Twenty Four Hours A Day January 16th

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Brock
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Twenty Four Hours A Day January 16th

Post by Brock »

Saturday, January 16
Thought for the Day

The A.A. program is more a way of building a new life than just a way of getting over drinking, because in A.A. we don't just stop drinking. We did that plenty of times in the old days when we "went on the wagon." And, of course, we always started to drink again because we were only waiting for the time when we could fall off. Once we've got sober through the A.A. program, we start going uphill. In our drinking days, we were going downhill, getting worse and worse. We either go down or up. Am I going uphill, getting better and better?

Meditation for the Day

I will try to obey God's will day in and day out, in the wilderness plains as well as on the mountaintops of experience. It is in the daily strivings that perseverance counts. I believe that God is Lord of little things, the Divine Controller of little happenings. I will persevere in this new way of life. I know that nothing in the day is too small to be part of God's scheme.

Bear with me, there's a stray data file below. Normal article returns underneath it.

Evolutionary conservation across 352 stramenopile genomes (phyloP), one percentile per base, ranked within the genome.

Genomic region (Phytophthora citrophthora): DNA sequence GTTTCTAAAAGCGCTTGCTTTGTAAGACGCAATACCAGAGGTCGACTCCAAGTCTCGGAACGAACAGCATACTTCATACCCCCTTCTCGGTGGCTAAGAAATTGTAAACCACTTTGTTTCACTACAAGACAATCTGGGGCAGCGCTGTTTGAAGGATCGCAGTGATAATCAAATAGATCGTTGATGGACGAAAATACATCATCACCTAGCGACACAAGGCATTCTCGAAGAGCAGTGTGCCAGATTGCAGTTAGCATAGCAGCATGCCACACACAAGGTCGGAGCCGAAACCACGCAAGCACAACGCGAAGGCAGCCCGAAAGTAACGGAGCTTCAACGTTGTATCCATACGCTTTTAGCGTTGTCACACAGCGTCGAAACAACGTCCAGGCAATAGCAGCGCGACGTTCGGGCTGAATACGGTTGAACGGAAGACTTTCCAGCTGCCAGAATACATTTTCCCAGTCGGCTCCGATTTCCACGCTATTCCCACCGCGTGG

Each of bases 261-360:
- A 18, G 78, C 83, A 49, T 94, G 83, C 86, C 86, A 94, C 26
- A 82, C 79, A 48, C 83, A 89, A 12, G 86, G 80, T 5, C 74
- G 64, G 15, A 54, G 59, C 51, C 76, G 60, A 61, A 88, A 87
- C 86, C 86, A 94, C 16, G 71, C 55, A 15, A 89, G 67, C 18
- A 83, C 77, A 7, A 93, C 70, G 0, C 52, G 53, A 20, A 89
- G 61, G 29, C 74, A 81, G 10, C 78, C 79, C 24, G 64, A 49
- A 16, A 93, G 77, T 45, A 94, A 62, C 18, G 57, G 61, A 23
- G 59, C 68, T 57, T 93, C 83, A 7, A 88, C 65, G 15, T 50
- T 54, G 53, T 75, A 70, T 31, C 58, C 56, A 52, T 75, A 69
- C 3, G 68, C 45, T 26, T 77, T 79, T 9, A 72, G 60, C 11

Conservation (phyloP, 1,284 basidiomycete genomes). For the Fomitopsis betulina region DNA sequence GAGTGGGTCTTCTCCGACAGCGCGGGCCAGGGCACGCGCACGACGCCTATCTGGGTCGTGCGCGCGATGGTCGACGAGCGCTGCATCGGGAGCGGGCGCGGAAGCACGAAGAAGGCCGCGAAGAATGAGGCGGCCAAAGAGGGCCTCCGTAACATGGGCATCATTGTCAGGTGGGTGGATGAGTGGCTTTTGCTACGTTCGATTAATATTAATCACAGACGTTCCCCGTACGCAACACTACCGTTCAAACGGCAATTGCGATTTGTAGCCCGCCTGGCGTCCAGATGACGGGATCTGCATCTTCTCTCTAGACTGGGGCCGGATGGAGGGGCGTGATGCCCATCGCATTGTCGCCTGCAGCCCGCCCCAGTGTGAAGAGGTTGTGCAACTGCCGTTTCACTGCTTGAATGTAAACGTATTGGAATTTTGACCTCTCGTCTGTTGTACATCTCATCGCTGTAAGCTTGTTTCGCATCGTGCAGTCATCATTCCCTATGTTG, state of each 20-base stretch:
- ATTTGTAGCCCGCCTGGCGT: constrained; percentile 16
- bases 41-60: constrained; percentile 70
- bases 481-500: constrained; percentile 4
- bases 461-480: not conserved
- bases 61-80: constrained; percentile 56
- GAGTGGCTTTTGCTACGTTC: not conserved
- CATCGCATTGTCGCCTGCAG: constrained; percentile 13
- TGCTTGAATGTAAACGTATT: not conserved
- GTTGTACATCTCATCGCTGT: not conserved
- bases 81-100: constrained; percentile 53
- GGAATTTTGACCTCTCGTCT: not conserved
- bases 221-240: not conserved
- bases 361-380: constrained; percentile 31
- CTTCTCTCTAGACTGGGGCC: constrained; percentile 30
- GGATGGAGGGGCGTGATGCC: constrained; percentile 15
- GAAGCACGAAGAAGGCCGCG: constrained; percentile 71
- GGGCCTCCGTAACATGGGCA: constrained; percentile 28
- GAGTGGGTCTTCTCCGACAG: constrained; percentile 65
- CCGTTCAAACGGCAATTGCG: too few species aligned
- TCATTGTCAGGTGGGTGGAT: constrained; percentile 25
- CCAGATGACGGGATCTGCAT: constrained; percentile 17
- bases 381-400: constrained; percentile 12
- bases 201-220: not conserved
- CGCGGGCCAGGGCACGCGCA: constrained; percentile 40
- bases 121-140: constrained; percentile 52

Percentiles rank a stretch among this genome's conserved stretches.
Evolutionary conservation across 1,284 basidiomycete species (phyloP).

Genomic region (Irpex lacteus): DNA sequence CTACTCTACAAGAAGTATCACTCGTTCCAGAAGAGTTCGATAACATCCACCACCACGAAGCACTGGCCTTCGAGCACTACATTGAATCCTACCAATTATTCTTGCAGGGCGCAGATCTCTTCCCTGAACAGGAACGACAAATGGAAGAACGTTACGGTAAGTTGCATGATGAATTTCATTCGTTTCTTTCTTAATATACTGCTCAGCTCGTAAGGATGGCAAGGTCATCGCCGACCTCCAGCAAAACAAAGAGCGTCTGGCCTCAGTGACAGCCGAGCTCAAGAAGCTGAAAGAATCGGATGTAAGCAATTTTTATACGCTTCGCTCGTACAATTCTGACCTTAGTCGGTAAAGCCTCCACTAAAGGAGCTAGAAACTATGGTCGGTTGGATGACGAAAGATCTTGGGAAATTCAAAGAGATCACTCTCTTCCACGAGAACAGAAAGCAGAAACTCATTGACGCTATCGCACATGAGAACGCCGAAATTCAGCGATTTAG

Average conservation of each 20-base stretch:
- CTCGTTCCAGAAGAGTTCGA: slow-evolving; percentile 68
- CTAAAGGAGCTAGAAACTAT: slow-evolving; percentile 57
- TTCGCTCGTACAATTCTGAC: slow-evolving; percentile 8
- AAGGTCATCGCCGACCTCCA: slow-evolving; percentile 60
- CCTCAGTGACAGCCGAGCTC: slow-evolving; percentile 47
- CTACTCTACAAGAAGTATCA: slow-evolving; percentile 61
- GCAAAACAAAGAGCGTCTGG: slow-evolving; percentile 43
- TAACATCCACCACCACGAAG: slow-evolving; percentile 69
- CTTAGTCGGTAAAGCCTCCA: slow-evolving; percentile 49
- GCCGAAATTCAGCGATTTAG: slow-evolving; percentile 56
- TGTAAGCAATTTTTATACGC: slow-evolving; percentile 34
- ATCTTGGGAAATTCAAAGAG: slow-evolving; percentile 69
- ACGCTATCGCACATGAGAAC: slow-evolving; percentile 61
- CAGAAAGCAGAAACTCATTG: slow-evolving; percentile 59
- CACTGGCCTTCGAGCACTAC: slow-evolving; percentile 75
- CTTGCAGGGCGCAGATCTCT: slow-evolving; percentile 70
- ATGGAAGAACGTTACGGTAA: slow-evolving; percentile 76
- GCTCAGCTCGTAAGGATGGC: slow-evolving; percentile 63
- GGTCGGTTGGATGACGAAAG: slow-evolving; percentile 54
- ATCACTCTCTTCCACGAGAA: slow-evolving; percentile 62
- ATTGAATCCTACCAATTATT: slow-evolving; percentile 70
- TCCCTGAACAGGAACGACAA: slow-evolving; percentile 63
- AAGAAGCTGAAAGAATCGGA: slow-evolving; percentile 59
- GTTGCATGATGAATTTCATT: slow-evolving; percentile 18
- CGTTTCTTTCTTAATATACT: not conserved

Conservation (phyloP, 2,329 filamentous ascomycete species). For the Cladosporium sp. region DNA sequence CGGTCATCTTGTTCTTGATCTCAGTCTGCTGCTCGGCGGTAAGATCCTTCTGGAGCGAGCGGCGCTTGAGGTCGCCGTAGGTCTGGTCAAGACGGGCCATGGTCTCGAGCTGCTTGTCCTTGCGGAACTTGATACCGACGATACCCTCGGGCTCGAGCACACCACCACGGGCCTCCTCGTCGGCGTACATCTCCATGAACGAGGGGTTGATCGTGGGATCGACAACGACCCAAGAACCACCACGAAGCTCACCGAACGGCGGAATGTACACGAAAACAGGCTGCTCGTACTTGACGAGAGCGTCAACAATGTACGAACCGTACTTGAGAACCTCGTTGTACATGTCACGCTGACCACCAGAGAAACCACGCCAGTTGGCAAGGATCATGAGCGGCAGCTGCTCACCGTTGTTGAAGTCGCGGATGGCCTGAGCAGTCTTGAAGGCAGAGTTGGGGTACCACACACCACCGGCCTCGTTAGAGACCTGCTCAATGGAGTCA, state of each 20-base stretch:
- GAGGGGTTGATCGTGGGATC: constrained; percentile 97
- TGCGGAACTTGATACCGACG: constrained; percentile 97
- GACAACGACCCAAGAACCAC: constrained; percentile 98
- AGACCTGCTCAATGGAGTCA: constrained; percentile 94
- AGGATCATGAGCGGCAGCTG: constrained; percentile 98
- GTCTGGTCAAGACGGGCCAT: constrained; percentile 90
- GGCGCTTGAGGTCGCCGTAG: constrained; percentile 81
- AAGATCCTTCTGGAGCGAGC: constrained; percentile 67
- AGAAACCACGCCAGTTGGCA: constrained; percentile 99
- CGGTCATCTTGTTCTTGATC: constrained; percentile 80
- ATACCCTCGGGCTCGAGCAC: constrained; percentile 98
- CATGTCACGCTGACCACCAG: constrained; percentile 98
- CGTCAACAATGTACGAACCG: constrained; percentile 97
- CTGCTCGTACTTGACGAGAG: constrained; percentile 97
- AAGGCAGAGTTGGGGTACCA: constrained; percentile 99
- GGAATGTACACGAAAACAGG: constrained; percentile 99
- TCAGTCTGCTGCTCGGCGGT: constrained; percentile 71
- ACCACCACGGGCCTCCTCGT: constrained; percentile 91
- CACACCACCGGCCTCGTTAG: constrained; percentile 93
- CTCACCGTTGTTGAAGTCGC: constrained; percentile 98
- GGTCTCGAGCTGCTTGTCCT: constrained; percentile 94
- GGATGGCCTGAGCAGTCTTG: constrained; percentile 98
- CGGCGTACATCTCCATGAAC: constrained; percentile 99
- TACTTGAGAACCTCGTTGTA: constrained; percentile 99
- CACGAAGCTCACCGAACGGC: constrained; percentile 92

Prayer for the Day

I pray that the little stones that I put into the mosaic of my life may make a worthwhile pattern. I pray that I may persevere and so find harmony and beauty.


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DaveP1951
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Re: Twenty Four Hours A Day January 16th

Post by DaveP1951 »

We did that plenty of times in the old days when we "went on the wagon.
My curiosity as to where the phrase "on the wagon" came from got the better of me so I googled it and found these two explanations:
"An American Sally Army Web site says firmly that: “Former National Commander Evangeline Booth — founder William Booth's daughter — drove a hay wagon through the streets of New York to encourage alcoholics on board for a ride back to The Salvation Army. Hence, alcoholics in recovery were said to be "on the wagon”.
And another explanation is:
"During the times of Prohibition in the 19th century, men often climbed onto these wagons and took an oath they would give up alcohol and drink only water. This gave rise to the expression "to be on the water cart/wagon;" it was later shortened to "on the wagon."

As the above quote from the reading say's "And, of course, we always started to drink again, because we were only waiting for the time when we could fall off." There used to be a frequently heard statement in AA meetings. It went, "Being on the wagon is just a form of transportation between drunks."
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